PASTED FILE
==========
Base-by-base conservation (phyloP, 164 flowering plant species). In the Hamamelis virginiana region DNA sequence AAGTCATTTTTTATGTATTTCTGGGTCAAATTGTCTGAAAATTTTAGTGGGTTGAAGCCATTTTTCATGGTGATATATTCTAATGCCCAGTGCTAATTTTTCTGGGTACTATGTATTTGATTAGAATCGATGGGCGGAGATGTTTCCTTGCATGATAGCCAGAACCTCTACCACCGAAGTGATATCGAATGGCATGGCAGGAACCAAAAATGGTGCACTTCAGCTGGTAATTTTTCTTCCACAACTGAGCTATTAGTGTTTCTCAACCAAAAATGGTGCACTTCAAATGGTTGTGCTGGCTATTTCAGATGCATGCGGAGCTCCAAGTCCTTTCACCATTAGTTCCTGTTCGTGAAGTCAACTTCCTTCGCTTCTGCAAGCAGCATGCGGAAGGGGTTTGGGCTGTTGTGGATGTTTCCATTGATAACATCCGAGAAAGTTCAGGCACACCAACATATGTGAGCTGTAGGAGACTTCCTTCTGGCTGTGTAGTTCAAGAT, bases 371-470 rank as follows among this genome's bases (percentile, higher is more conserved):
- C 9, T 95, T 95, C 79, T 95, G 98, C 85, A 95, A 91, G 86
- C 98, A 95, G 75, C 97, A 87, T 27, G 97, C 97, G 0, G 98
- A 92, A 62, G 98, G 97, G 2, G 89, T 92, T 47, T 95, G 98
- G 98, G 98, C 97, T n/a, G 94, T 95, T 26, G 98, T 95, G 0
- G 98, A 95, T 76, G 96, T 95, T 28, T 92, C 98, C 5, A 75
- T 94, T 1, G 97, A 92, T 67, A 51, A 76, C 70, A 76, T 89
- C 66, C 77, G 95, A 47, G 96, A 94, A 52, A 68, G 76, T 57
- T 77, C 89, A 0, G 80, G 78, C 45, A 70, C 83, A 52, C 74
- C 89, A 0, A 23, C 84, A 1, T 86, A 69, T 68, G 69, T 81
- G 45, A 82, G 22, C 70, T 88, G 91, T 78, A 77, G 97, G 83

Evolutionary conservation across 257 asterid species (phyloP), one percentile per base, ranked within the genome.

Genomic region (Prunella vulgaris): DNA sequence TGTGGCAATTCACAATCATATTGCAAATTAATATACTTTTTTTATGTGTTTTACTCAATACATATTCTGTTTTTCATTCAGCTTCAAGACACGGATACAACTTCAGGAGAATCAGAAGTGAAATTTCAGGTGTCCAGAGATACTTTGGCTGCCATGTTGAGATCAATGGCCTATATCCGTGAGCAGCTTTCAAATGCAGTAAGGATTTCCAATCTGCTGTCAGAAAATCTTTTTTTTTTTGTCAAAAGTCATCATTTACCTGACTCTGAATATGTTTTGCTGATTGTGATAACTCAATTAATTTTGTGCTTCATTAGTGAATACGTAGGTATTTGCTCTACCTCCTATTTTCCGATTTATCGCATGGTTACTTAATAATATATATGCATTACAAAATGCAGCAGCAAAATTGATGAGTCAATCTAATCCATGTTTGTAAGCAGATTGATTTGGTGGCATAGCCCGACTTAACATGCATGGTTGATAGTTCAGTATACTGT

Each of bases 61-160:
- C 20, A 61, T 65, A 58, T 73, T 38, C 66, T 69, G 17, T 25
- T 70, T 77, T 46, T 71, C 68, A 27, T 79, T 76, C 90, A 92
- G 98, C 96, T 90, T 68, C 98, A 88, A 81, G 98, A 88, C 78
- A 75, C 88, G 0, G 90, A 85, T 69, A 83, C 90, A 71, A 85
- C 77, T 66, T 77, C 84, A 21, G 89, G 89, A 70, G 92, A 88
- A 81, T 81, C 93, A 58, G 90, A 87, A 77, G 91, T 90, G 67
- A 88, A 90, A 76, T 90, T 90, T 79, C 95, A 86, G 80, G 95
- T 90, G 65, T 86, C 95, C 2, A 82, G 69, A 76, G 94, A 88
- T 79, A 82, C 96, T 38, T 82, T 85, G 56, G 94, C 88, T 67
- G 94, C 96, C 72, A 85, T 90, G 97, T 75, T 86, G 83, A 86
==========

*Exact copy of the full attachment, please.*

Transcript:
Base-by-base conservation (phyloP, 164 flowering plant species). In the Hamamelis virginiana region DNA sequence AAGTCATTTTTTATGTATTTCTGGGTCAAATTGTCTGAAAATTTTAGTGGGTTGAAGCCATTTTTCATGGTGATATATTCTAATGCCCAGTGCTAATTTTTCTGGGTACTATGTATTTGATTAGAATCGATGGGCGGAGATGTTTCCTTGCATGATAGCCAGAACCTCTACCACCGAAGTGATATCGAATGGCATGGCAGGAACCAAAAATGGTGCACTTCAGCTGGTAATTTTTCTTCCACAACTGAGCTATTAGTGTTTCTCAACCAAAAATGGTGCACTTCAAATGGTTGTGCTGGCTATTTCAGATGCATGCGGAGCTCCAAGTCCTTTCACCATTAGTTCCTGTTCGTGAAGTCAACTTCCTTCGCTTCTGCAAGCAGCATGCGGAAGGGGTTTGGGCTGTTGTGGATGTTTCCATTGATAACATCCGAGAAAGTTCAGGCACACCAACATATGTGAGCTGTAGGAGACTTCCTTCTGGCTGTGTAGTTCAAGAT, bases 371-470 rank as follows among this genome's bases (percentile, higher is more conserved):
- C 9, T 95, T 95, C 79, T 95, G 98, C 85, A 95, A 91, G 86
- C 98, A 95, G 75, C 97, A 87, T 27, G 97, C 97, G 0, G 98
- A 92, A 62, G 98, G 97, G 2, G 89, T 92, T 47, T 95, G 98
- G 98, G 98, C 97, T n/a, G 94, T 95, T 26, G 98, T 95, G 0
- G 98, A 95, T 76, G 96, T 95, T 28, T 92, C 98, C 5, A 75
- T 94, T 1, G 97, A 92, T 67, A 51, A 76, C 70, A 76, T 89
- C 66, C 77, G 95, A 47, G 96, A 94, A 52, A 68, G 76, T 57
- T 77, C 89, A 0, G 80, G 78, C 45, A 70, C 83, A 52, C 74
- C 89, A 0, A 23, C 84, A 1, T 86, A 69, T 68, G 69, T 81
- G 45, A 82, G 22, C 70, T 88, G 91, T 78, A 77, G 97, G 83

Evolutionary conservation across 257 asterid species (phyloP), one percentile per base, ranked within the genome.

Genomic region (Prunella vulgaris): DNA sequence TGTGGCAATTCACAATCATATTGCAAATTAATATACTTTTTTTATGTGTTTTACTCAATACATATTCTGTTTTTCATTCAGCTTCAAGACACGGATACAACTTCAGGAGAATCAGAAGTGAAATTTCAGGTGTCCAGAGATACTTTGGCTGCCATGTTGAGATCAATGGCCTATATCCGTGAGCAGCTTTCAAATGCAGTAAGGATTTCCAATCTGCTGTCAGAAAATCTTTTTTTTTTTGTCAAAAGTCATCATTTACCTGACTCTGAATATGTTTTGCTGATTGTGATAACTCAATTAATTTTGTGCTTCATTAGTGAATACGTAGGTATTTGCTCTACCTCCTATTTTCCGATTTATCGCATGGTTACTTAATAATATATATGCATTACAAAATGCAGCAGCAAAATTGATGAGTCAATCTAATCCATGTTTGTAAGCAGATTGATTTGGTGGCATAGCCCGACTTAACATGCATGGTTGATAGTTCAGTATACTGT

Each of bases 61-160:
- C 20, A 61, T 65, A 58, T 73, T 38, C 66, T 69, G 17, T 25
- T 70, T 77, T 46, T 71, C 68, A 27, T 79, T 76, C 90, A 92
- G 98, C 96, T 90, T 68, C 98, A 88, A 81, G 98, A 88, C 78
- A 75, C 88, G 0, G 90, A 85, T 69, A 83, C 90, A 71, A 85
- C 77, T 66, T 77, C 84, A 21, G 89, G 89, A 70, G 92, A 88
- A 81, T 81, C 93, A 58, G 90, A 87, A 77, G 91, T 90, G 67
- A 88, A 90, A 76, T 90, T 90, T 79, C 95, A 86, G 80, G 95
- T 90, G 65, T 86, C 95, C 2, A 82, G 69, A 76, G 94, A 88
- T 79, A 82, C 96, T 38, T 82, T 85, G 56, G 94, C 88, T 67
- G 94, C 96, C 72, A 85, T 90, G 97, T 75, T 86, G 83, A 86